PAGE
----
The principal I talked to about the incident who said I needed to "be a little more thick-skinned about things like that."
That girl who was so relentlessly mean to me, and then the following year, didn't recognize me and started in on telling me what a horrible bitch Debbie was. She found me on MySpace a couple years after the ten-year reunion and couldn't figure out why I "didn't like her very much when we were in school."
That guy who asked "what'cha listenin' to?" and then took the CD out of my DiscMan so he could pretend to read the top while he scratched the back.
That guy who would not leave me the hell alone in that Math class.
That guy who would not leave me the hell alone in that Art class.
That teacher who sent me to the principal's office for standing up to that guy who would not leave me the hell alone in Art class.
That teacher who said he liked my shorts and would give me an A if I'd wear 'em every day.
I could've been a school shooter way before school shootings were all over the news...
Some of it finally came to a stop after one afternoon in tenth grade. I was in my truck waiting for traffic to clear so I could back out and leave when one of those guys stopped right behind me and just stayed put even though the other cars were moving on out of the parking lot. He just stayed right there, with the passenger door of his shiny burgundy Cutlass Supreme lined up with the back bumper of my truck. I could see him in the mirror, just sittin' there starin' at me. I wouldn't dare back my truck into anybody's car, certain things are sacred regardless of ownership, but hey, it was a gravel parking lot back then...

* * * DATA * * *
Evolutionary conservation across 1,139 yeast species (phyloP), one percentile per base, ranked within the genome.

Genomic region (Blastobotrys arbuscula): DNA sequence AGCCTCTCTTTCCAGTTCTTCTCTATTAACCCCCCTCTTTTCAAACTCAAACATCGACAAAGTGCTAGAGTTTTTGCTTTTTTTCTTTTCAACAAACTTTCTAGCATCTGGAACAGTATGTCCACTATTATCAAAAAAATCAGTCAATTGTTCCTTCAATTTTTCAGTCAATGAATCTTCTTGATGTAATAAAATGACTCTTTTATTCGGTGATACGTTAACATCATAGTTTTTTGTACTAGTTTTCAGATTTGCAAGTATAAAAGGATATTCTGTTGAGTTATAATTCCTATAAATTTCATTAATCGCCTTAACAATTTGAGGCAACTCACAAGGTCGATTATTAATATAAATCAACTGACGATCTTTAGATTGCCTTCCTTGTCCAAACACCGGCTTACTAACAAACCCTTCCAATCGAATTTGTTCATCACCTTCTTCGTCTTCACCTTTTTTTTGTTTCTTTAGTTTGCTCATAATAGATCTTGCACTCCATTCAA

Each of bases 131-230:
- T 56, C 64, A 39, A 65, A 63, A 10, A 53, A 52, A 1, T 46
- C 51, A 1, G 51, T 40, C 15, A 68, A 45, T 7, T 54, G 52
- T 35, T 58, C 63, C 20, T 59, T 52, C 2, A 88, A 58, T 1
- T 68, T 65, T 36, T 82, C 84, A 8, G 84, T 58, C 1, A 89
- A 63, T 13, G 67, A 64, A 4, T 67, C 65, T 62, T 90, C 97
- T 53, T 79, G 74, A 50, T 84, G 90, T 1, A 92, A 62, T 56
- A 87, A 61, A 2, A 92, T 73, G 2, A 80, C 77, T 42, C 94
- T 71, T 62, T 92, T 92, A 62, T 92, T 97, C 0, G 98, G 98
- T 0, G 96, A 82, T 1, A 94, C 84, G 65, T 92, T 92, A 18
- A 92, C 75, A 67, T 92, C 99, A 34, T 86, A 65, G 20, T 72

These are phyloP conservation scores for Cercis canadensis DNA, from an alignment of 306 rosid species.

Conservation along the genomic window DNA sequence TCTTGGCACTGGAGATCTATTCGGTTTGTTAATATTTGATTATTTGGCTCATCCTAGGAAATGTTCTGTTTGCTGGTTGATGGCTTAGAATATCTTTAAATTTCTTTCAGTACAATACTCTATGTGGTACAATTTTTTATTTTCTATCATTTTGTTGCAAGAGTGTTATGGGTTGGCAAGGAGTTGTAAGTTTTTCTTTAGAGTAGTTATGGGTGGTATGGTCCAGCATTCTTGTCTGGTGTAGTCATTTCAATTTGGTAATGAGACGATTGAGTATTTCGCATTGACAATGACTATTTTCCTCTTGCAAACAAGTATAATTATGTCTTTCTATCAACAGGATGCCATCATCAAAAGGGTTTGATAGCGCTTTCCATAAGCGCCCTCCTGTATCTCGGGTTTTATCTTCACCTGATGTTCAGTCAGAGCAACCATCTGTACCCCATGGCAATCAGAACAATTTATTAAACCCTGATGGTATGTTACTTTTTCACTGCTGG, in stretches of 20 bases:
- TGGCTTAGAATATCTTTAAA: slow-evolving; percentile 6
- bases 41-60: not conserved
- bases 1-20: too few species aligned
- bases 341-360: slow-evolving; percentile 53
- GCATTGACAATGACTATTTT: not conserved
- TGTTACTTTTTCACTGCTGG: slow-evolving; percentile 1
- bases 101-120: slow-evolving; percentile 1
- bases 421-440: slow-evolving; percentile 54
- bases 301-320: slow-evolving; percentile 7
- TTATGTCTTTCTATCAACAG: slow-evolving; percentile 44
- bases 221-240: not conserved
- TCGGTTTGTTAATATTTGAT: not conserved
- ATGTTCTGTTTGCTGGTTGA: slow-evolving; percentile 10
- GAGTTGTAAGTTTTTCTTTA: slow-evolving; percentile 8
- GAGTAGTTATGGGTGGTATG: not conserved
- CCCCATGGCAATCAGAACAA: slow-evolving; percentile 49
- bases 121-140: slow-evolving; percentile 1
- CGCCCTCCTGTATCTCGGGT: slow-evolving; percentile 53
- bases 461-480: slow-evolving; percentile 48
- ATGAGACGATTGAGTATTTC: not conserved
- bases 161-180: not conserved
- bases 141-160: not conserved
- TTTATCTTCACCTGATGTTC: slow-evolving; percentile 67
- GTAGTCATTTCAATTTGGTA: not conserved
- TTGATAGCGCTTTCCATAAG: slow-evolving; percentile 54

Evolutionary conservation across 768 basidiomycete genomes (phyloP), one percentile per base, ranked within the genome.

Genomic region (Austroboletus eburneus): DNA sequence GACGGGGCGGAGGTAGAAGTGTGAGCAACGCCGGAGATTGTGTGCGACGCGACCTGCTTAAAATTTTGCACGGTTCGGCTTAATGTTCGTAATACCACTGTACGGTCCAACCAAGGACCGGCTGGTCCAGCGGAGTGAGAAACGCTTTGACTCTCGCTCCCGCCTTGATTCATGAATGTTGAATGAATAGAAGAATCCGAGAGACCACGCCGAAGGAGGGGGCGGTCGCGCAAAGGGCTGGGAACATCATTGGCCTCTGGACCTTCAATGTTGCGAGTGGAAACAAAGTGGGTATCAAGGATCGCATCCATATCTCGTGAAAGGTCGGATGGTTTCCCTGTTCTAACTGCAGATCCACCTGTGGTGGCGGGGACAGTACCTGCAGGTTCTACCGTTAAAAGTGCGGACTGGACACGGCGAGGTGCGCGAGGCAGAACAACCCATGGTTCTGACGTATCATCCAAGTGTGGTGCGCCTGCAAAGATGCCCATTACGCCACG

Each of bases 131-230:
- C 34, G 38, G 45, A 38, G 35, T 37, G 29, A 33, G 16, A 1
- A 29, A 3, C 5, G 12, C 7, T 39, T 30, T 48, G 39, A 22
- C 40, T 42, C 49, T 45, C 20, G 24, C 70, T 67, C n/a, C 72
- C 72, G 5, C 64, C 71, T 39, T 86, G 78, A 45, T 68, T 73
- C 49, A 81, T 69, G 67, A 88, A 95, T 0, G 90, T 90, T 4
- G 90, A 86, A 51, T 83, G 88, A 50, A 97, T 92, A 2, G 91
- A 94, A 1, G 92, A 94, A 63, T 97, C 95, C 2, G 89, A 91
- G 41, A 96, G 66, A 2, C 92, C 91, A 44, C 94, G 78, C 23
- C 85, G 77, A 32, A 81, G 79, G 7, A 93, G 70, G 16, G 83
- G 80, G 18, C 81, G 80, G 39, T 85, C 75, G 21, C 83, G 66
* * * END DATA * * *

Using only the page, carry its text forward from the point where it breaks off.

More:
I gave him a little time and he still didn't move, so I put it in first gear and eased the clutch out ever-so-slowly to creep up against the concrete bumper; then I pushed the clutch back in. I waited just a little bit longer and that smartass was still sittin' there staring at me. Cars had cleared out and the space straight across from me was empty -- so I revved it up just a little and let the clutch out just a little harder than was really necessary. I don't know if he had the windows down or not, but he was gone pretty quick once the spray of gravel started. I pushed the clutch back in and let it idle down; not one to quit halfway through things, I let the clutch out a little easier and drove on over the concrete parking curb anyway.